class of 2019
In the past four and a half years, I’ve been grinding away with nearly 16-credit class loads Monday through Thursday and then serving coffee on the weekends. I’ve filled my resume to the brim, redesigned an online portfolio at least six times and endured an existential life crisis after being told that “I’m too nice for journalism.”
I’ve trained myself to wake up at 7:30 everyday (even when I don’t want to). I’ve had trouble sleeping because my thoughts keep swirling and rattling inside my skull. I’ve had nightmares about ruined art projects, rusty espresso machines and sleeping through alarm clocks.
I’ve worked so hard in fact that it should be no surprise that in December I’ll be earning not one but two degrees with an obscene 154 credits to my name (while the required credit limit for a single degree is somewhere around 122).
So yes, I’m very very tired. And for good reason.
Now looking ahead at my soon-to-be professional life, I feel pressured to appear successful and responsible by applying to jobs and internships, making phone calls, leaving messages, updating my Linked In, networking, getting a job offer and beginning the endless road of the American workforce until I either retire or die–whichever comes first.
I’m already tired, and frankly, thinking about the hustle culture of American professionalism makes me feel even more exhausted.
I’m trapped in a vicious cycle of productivity, and all I want is a good long exhale. All I want is a break from homework, lectures, required readings and frankly, higher education. All I want so desperately is to finally rest.
And all this is to say that I want to return to Nicaragua for a third time this January.
This may sound counterintuitive to my desire for relaxation, but if I’m being honest, I’ve never slept more soundly than on my bunk bed in the Verbo Iglesia orphanage compound after working a long day laying cement bricks under the sweltering 90 degree sun.
I’ve never felt more joyful than seeing the smiles on those kids’ faces, more humbled than meeting inmates at the local prison, more at peace than when hearing the gentle rain tink on top of tin roofs.
I’ve been told for a while now that I have my whole life to work, and while I used to scoff at that criticism of my overly-productive personality, I’m choosing now to take it seriously. If I’m going to “work,” it’s going to be for the betterment of others, and ultimately the betterment of my soul because that’s what’s more important than any design or journalism job, as scary as it is for me to admit.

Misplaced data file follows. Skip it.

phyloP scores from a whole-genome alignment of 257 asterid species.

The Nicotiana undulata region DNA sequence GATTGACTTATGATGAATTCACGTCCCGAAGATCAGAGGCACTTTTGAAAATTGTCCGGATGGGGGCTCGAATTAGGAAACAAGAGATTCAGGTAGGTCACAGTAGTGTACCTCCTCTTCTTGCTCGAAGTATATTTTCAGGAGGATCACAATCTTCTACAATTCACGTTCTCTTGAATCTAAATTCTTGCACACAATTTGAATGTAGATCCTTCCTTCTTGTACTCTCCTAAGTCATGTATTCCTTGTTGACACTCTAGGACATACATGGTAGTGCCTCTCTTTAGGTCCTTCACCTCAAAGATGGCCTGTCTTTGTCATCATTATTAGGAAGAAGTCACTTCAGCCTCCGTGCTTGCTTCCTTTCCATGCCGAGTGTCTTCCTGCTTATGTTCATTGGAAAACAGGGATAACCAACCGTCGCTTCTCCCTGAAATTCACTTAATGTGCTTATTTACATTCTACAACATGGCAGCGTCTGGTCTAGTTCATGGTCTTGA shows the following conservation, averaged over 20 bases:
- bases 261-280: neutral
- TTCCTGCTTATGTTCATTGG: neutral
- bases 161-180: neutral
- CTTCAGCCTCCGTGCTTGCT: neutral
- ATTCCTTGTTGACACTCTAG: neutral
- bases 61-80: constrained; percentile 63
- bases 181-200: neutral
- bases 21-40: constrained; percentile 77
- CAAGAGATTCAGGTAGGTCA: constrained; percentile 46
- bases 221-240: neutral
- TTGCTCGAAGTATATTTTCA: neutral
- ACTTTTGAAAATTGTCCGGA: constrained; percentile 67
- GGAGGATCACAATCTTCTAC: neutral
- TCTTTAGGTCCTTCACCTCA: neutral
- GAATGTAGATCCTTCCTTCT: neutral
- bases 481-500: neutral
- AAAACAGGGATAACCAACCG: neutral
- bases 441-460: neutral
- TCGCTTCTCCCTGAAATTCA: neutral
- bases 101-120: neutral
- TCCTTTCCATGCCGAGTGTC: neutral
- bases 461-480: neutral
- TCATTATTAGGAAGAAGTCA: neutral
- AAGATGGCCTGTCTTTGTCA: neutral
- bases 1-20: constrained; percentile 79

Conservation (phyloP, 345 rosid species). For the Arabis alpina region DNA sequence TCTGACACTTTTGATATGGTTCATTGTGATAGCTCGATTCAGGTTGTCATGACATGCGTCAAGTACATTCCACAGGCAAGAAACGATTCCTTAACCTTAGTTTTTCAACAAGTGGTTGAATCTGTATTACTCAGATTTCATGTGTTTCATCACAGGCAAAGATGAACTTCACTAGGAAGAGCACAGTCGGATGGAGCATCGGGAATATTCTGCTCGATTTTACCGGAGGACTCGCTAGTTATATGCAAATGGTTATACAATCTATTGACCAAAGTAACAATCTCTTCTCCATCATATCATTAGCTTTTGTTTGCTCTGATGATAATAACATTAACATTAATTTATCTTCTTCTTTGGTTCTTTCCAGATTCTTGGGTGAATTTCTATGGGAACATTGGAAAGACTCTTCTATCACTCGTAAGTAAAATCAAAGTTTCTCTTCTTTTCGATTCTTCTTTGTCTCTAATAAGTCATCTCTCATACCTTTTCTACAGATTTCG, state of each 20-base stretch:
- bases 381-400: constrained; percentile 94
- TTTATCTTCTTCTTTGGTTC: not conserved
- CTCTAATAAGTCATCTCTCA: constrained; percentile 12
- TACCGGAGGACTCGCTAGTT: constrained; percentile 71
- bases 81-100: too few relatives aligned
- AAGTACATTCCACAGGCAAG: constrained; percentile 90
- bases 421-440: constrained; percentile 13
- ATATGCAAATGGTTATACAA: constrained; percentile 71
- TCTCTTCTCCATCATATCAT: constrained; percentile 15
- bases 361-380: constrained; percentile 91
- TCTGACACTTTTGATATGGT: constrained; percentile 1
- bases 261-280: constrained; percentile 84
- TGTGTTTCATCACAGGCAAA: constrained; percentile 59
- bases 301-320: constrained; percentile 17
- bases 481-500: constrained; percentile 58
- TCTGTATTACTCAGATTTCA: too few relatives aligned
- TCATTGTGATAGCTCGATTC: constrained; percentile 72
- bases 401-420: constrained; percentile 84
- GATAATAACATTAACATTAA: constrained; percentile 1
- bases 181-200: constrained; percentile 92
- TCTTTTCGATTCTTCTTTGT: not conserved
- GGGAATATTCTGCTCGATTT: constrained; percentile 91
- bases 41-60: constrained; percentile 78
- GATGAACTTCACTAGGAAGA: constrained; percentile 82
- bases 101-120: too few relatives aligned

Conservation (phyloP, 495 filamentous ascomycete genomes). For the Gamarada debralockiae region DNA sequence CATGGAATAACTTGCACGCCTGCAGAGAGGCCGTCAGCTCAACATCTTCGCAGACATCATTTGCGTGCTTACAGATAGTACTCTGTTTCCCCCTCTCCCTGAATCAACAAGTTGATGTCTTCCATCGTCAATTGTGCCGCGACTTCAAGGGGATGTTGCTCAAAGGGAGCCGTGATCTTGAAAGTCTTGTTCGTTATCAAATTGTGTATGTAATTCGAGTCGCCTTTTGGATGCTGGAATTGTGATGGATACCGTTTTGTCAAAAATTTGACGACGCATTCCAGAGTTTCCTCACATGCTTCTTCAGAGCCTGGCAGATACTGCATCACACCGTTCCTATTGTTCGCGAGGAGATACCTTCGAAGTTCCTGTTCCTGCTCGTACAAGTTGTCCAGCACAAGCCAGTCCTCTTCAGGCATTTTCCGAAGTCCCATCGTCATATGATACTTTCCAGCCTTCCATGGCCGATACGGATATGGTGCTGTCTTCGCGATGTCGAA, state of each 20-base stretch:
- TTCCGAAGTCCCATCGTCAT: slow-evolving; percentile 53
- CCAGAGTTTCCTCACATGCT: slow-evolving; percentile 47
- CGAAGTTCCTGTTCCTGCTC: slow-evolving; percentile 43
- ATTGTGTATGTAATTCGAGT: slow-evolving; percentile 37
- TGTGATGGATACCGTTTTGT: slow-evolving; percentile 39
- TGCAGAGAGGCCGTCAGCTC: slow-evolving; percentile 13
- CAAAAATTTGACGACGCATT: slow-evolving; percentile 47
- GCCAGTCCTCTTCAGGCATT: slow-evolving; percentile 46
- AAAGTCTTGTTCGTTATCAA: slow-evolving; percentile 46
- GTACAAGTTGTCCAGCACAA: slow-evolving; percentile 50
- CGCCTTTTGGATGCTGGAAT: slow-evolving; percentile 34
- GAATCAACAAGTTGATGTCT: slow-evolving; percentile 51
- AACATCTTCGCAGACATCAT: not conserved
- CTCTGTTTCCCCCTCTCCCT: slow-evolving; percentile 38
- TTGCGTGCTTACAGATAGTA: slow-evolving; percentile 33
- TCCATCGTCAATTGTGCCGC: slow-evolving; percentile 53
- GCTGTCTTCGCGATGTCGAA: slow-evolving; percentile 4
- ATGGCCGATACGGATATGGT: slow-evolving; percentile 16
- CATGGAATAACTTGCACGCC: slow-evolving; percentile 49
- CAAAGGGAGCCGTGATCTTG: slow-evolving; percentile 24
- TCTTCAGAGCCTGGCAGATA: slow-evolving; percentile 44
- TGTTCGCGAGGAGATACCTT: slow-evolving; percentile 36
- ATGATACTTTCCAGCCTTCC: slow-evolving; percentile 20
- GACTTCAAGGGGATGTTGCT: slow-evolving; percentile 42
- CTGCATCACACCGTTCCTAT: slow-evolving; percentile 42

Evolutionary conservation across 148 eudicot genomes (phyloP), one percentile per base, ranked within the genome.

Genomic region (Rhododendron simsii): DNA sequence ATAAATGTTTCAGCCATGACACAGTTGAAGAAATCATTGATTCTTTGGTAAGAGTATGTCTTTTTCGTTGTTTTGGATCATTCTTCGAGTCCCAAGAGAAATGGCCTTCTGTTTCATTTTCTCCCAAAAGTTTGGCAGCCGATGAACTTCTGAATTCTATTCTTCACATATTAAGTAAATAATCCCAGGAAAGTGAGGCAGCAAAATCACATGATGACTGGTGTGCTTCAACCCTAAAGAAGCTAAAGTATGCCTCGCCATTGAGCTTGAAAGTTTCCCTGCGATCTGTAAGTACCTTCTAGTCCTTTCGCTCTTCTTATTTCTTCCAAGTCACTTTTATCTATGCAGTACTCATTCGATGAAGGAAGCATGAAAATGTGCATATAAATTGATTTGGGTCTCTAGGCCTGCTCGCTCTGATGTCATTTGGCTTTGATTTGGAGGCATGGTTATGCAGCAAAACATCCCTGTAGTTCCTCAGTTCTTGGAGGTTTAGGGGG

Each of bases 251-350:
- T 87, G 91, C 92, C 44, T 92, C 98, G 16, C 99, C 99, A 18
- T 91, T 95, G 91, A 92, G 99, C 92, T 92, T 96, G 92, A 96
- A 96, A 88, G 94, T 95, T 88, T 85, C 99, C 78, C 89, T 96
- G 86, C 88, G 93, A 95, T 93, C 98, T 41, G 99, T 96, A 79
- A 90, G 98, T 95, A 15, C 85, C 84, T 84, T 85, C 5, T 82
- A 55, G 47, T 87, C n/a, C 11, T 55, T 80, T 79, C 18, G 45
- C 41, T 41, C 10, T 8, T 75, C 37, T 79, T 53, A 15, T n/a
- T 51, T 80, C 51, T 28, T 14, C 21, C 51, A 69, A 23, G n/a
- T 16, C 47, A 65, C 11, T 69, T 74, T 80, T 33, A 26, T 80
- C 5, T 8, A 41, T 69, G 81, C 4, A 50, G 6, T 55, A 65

Honestly, I can’t say with full confidence that I’m necessarily comfortable with this decision. While I know in my heart that this is what I want for my life, it’s hard to not feel insecure in the company of 20-somethings being published in The Washington Post, starting masters programs or having job offers lined up upon exiting left on the graduation stage.
But I’m willing to pursue this tune because when you hear your personal melody, you have to follow it even if no one else listens to the song.
I’m realizing how precious my twenties really are, how this interim between graduation and professionalism may be the last chance to live freely and flexibly. I don’t want to wait until I’ve earned two weeks’ vacation to wish I had gone back one last time. Right now, I want to live for my right now. Work, projects and jobs can wait.
If you’ve gotten this far in my ramblings, here’s the core of it: if you would be at all inclined to give a monetary graduation gift to a recent college grad, I’m asking for donations here instead. In terms of “helping me out” for my future, this would truly be the most appreciated and the most needed.
Because of the country’s growing civil unrest, we have been the only missions team to enter the Puerto Cabezas community in over a year. So while on the surface you may be helping me, underneath you’re helping boost the morale of the Nicaraguan people. By helping me afford this trip, you’re reassuring them that despite the United Nations’ denial and ignorance, we hear them, we see them and we’re with them.
I’m tired, as I’m sure you are, but no one is more tired and discouraged than those I’ll be serving, and it’s my hope that we can find rest together.